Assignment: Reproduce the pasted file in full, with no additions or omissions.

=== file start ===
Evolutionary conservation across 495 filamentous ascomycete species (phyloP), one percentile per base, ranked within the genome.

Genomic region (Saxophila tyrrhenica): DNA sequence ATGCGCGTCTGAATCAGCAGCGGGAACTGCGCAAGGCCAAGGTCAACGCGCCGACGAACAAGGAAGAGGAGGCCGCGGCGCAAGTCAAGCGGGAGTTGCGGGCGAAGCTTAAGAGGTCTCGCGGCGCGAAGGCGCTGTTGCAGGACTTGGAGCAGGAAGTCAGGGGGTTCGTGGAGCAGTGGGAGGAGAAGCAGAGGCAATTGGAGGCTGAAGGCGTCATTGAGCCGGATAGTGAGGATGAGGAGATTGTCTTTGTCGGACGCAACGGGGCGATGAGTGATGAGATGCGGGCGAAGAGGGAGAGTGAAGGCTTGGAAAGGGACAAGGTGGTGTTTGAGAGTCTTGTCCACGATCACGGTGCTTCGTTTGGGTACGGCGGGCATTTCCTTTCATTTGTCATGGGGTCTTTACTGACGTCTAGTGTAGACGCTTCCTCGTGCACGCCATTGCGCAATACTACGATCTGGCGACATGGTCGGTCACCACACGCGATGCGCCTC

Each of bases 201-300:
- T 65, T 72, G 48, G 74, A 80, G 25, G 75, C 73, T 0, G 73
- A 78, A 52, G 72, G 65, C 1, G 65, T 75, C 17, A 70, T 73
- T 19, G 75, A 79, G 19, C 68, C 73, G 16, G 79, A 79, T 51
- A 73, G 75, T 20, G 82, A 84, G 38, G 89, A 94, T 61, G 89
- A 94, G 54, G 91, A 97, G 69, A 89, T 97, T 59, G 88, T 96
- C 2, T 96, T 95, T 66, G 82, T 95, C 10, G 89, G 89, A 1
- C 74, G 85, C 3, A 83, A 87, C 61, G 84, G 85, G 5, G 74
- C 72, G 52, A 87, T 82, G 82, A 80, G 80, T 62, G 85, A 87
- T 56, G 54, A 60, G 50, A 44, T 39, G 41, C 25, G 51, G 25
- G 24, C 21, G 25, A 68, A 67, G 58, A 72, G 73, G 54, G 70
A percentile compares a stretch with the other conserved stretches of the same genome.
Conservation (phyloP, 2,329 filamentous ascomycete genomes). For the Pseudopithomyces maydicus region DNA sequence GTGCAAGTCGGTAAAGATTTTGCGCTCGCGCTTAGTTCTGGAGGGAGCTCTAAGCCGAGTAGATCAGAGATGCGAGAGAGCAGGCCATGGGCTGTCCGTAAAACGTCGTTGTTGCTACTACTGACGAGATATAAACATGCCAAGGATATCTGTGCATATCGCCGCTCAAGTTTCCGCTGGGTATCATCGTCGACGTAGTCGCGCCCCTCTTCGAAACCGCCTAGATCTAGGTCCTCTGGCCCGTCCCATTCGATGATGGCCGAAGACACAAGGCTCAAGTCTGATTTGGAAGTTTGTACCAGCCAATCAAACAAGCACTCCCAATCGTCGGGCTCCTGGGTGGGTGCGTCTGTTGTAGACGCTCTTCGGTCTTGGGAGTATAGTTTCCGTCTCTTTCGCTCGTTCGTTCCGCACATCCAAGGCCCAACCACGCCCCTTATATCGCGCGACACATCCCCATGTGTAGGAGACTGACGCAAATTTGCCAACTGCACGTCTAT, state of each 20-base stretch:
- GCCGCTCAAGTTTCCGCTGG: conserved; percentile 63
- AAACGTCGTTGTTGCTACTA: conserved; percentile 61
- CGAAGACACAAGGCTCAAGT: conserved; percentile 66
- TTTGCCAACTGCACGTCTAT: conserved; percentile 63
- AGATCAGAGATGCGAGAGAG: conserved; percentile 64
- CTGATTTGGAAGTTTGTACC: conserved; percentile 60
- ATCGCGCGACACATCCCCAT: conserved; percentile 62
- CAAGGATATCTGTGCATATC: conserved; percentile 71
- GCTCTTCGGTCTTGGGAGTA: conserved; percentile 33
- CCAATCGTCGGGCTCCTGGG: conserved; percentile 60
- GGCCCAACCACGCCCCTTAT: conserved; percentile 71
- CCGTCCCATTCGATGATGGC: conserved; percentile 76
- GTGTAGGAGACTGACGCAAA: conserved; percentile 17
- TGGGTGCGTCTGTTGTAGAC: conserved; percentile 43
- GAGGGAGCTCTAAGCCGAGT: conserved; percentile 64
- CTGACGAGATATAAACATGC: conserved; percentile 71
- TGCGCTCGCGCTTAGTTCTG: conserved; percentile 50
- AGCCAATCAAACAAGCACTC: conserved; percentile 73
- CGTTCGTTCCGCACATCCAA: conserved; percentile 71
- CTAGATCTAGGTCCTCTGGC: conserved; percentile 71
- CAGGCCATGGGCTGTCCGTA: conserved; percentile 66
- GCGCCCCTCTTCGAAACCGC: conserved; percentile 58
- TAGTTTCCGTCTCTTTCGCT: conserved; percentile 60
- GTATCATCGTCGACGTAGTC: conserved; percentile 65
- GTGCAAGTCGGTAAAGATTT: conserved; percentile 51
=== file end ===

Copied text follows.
Evolutionary conservation across 495 filamentous ascomycete species (phyloP), one percentile per base, ranked within the genome.

Genomic region (Saxophila tyrrhenica): DNA sequence ATGCGCGTCTGAATCAGCAGCGGGAACTGCGCAAGGCCAAGGTCAACGCGCCGACGAACAAGGAAGAGGAGGCCGCGGCGCAAGTCAAGCGGGAGTTGCGGGCGAAGCTTAAGAGGTCTCGCGGCGCGAAGGCGCTGTTGCAGGACTTGGAGCAGGAAGTCAGGGGGTTCGTGGAGCAGTGGGAGGAGAAGCAGAGGCAATTGGAGGCTGAAGGCGTCATTGAGCCGGATAGTGAGGATGAGGAGATTGTCTTTGTCGGACGCAACGGGGCGATGAGTGATGAGATGCGGGCGAAGAGGGAGAGTGAAGGCTTGGAAAGGGACAAGGTGGTGTTTGAGAGTCTTGTCCACGATCACGGTGCTTCGTTTGGGTACGGCGGGCATTTCCTTTCATTTGTCATGGGGTCTTTACTGACGTCTAGTGTAGACGCTTCCTCGTGCACGCCATTGCGCAATACTACGATCTGGCGACATGGTCGGTCACCACACGCGATGCGCCTC

Each of bases 201-300:
- T 65, T 72, G 48, G 74, A 80, G 25, G 75, C 73, T 0, G 73
- A 78, A 52, G 72, G 65, C 1, G 65, T 75, C 17, A 70, T 73
- T 19, G 75, A 79, G 19, C 68, C 73, G 16, G 79, A 79, T 51
- A 73, G 75, T 20, G 82, A 84, G 38, G 89, A 94, T 61, G 89
- A 94, G 54, G 91, A 97, G 69, A 89, T 97, T 59, G 88, T 96
- C 2, T 96, T 95, T 66, G 82, T 95, C 10, G 89, G 89, A 1
- C 74, G 85, C 3, A 83, A 87, C 61, G 84, G 85, G 5, G 74
- C 72, G 52, A 87, T 82, G 82, A 80, G 80, T 62, G 85, A 87
- T 56, G 54, A 60, G 50, A 44, T 39, G 41, C 25, G 51, G 25
- G 24, C 21, G 25, A 68, A 67, G 58, A 72, G 73, G 54, G 70
A percentile compares a stretch with the other conserved stretches of the same genome.
Conservation (phyloP, 2,329 filamentous ascomycete genomes). For the Pseudopithomyces maydicus region DNA sequence GTGCAAGTCGGTAAAGATTTTGCGCTCGCGCTTAGTTCTGGAGGGAGCTCTAAGCCGAGTAGATCAGAGATGCGAGAGAGCAGGCCATGGGCTGTCCGTAAAACGTCGTTGTTGCTACTACTGACGAGATATAAACATGCCAAGGATATCTGTGCATATCGCCGCTCAAGTTTCCGCTGGGTATCATCGTCGACGTAGTCGCGCCCCTCTTCGAAACCGCCTAGATCTAGGTCCTCTGGCCCGTCCCATTCGATGATGGCCGAAGACACAAGGCTCAAGTCTGATTTGGAAGTTTGTACCAGCCAATCAAACAAGCACTCCCAATCGTCGGGCTCCTGGGTGGGTGCGTCTGTTGTAGACGCTCTTCGGTCTTGGGAGTATAGTTTCCGTCTCTTTCGCTCGTTCGTTCCGCACATCCAAGGCCCAACCACGCCCCTTATATCGCGCGACACATCCCCATGTGTAGGAGACTGACGCAAATTTGCCAACTGCACGTCTAT, state of each 20-base stretch:
- GCCGCTCAAGTTTCCGCTGG: conserved; percentile 63
- AAACGTCGTTGTTGCTACTA: conserved; percentile 61
- CGAAGACACAAGGCTCAAGT: conserved; percentile 66
- TTTGCCAACTGCACGTCTAT: conserved; percentile 63
- AGATCAGAGATGCGAGAGAG: conserved; percentile 64
- CTGATTTGGAAGTTTGTACC: conserved; percentile 60
- ATCGCGCGACACATCCCCAT: conserved; percentile 62
- CAAGGATATCTGTGCATATC: conserved; percentile 71
- GCTCTTCGGTCTTGGGAGTA: conserved; percentile 33
- CCAATCGTCGGGCTCCTGGG: conserved; percentile 60
- GGCCCAACCACGCCCCTTAT: conserved; percentile 71
- CCGTCCCATTCGATGATGGC: conserved; percentile 76
- GTGTAGGAGACTGACGCAAA: conserved; percentile 17
- TGGGTGCGTCTGTTGTAGAC: conserved; percentile 43
- GAGGGAGCTCTAAGCCGAGT: conserved; percentile 64
- CTGACGAGATATAAACATGC: conserved; percentile 71
- TGCGCTCGCGCTTAGTTCTG: conserved; percentile 50
- AGCCAATCAAACAAGCACTC: conserved; percentile 73
- CGTTCGTTCCGCACATCCAA: conserved; percentile 71
- CTAGATCTAGGTCCTCTGGC: conserved; percentile 71
- CAGGCCATGGGCTGTCCGTA: conserved; percentile 66
- GCGCCCCTCTTCGAAACCGC: conserved; percentile 58
- TAGTTTCCGTCTCTTTCGCT: conserved; percentile 60
- GTATCATCGTCGACGTAGTC: conserved; percentile 65
- GTGCAAGTCGGTAAAGATTT: conserved; percentile 51